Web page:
Zhoug, also known as schug, zhug or zoug, is a chunky hot sauce originating from Yemen. Green chilis, garlic, cilantro, and parsley make them spicy, bold, and fragrant. Warming spices like cumin, coriander, and cardamom give it complex flavors.
It’s a versatile condiment that can be used in so many ways—for dipping, drizzling, saucing, marinating, and much more!
How to Make Zhoug
For this recipe, I use jalapeños, but you can use any spicy green chili like bird’s eye chili. They are very fiery so I would recommend using 1 or 2 only.
Zhoug is traditionally made by toasting spices, roasting the garlic, and then combining them with coarsely chopped herbs and chilis. The resulting zhoug is smoky and has a mild yet rich flavor of roasted garlic. This takes some time to make.
The most common and by far the easiest way to make zhoug is as I do in this recipe—in a food processor! It takes less time and involves less washing up. Add all the ingredients into a food processor and pulse until coarse and still a little chunky. The key is not to overprocess the herbs, which will become unpleasantly bitter. This zhoug is all the more delicious because it’s so easy to prepare!
If you don’t have a food processor, use a sharp knife to finely chop the herbs, chilis, and garlic. Then, stir in the ground spices, lemon juice, and olive oil.
Uses for Zhoug
Zhoug is commonly drizzled over wraps and sandwiches such as falafel and sabich, an Israeli sandwich—pita stuffed with fried eggplants, hard boiled eggs, and chopped salad. There are so many ways zhoug can be enjoyed in everyday cooking. Here are some I love:
- A marinade for chicken, lamb, fish, or shellfish
- Drizzled over hummus or labneh
- A spicy sauce to compliment grilled meats or roasted vegetables
- An alternative to pesto, stirred with pasta
- Swirled into soups
- Reinvigorate any coleslaw by stirring a spoonful or two into it
- Drizzled over fried, poached, or scrambled eggs
Plan Ahead: Zhoug Must Rest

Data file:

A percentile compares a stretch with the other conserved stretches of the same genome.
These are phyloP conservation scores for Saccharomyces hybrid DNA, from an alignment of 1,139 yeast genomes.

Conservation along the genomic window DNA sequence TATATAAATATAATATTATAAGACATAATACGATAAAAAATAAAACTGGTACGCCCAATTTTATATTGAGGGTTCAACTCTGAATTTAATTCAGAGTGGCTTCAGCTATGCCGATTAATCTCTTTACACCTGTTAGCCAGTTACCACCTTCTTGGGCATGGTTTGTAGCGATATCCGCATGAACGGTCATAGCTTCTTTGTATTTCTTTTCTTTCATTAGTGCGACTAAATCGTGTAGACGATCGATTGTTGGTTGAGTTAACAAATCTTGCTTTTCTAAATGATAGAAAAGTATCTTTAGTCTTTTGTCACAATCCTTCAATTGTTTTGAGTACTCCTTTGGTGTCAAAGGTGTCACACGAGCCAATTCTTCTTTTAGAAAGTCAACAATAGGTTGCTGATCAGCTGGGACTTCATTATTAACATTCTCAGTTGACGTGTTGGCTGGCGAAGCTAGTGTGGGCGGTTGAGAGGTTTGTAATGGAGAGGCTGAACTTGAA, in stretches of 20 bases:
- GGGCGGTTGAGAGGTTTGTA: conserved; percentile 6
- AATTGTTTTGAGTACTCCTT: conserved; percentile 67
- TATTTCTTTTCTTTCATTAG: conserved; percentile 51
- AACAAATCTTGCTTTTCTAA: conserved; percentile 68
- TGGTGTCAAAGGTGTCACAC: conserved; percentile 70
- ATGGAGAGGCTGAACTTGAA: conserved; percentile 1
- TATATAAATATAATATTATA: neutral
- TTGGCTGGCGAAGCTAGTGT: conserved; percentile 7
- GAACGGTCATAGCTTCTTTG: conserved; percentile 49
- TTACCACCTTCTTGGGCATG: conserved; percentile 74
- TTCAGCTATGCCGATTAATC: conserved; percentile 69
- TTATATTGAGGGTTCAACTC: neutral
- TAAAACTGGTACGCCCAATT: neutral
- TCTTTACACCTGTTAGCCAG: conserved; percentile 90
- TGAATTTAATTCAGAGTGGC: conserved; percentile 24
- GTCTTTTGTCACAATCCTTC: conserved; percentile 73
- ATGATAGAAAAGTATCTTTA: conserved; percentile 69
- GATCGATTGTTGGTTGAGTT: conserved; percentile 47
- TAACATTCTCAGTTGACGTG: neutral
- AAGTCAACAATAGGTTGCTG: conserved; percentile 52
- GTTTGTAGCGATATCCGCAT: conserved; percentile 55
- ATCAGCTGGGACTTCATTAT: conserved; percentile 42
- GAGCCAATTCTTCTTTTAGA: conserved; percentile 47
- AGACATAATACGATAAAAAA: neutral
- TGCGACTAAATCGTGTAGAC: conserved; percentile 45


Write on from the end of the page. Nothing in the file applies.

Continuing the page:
Ideally, make zhoug at least 1 hour before serving so that the herbs, spices, and garlic meld and settle into a more tasty sauce. The punch of garlic and chilis will mellow a little too.
How to Store Zhoug
Zhoug can be refrigerated for up to 1 week. Make sure to store it in an air-tight container or a clean lidded jar. Bring it up to room temperature before serving—the olive oil will harden when cold.
Team Green (Condiments and Sauces)
If you cannot find ground cardamom seeds, use the seeds from 5 cardamom pods.
- 4 jalapeños
- 3 cloves garlic
- 1 cup firmly packed fresh cilantro, leaves and tender stems only
- 3/4 cup firmly packed fresh parsley, leaves and tender stems only
- 1/2 teaspoon ground cumin
- 1/2 teaspoon ground cardamom seeds
- 1/2 teaspoon ground coriander
- 1/2 cup olive oil, plus more to drizzle on top
- Juice of 1 lemon (about 2 tablespoons)
- 1 teaspoon sugar
- 1/2 teaspoon salt
- 3 tablespoons water, as needed
- Food processor
Prepare the jalapeños and garlic:
Cut the stems off the jalapeños. Take a tiny taste of one and if it’s spicy, remove some or all the seeds, if you’d like. Zhoug is supposed to be spicy, but you can adjust the spice level to your liking. Roughly chop and add them to the food processor along with the garlic. Pulse a few times until coarsely chopped.
Add the herbs and spices:
Add the cilantro, parsley, ground cumin, ground cardamom seeds, and ground coriander, and pulse until the herbs are coarsely chopped. After a few pulses, stop and scrape down any big pieces of herb stuck to the side of the bowl, then pulse again.
Add the olive oil and lemon juice:
Add the olive oil, lemon juice, sugar, and salt, and pulse until the mixture is evenly combined. It will not be smooth. It will be chunky and coarse with visible pieces of herbs and garlic.
Add the water, if needed:
If your zhoug seems too stiff, pulse in water, 1 tablespoon at a time and up to 3 tablespoons, to loosen it up.
Taste and adjust seasoning:
Taste the sauce and add more salt, sugar, or lemon juice, if needed. It should be spicy, lemony, bright, and fresh.
Rest the zhoug:
Transfer the zhoug into a bowl or lidded container. Drizzle a little bit of olive oil on top to lightly cover it, about 1 tablespoon. Tightly cover it with plastic wrap or a lid. Let it rest for a minimum of 1 hour on your kitchen counter for the flavors to meld. Anything longer than an hour, pop it into the fridge.
Zhoug can be refrigerated for up to 1 week.
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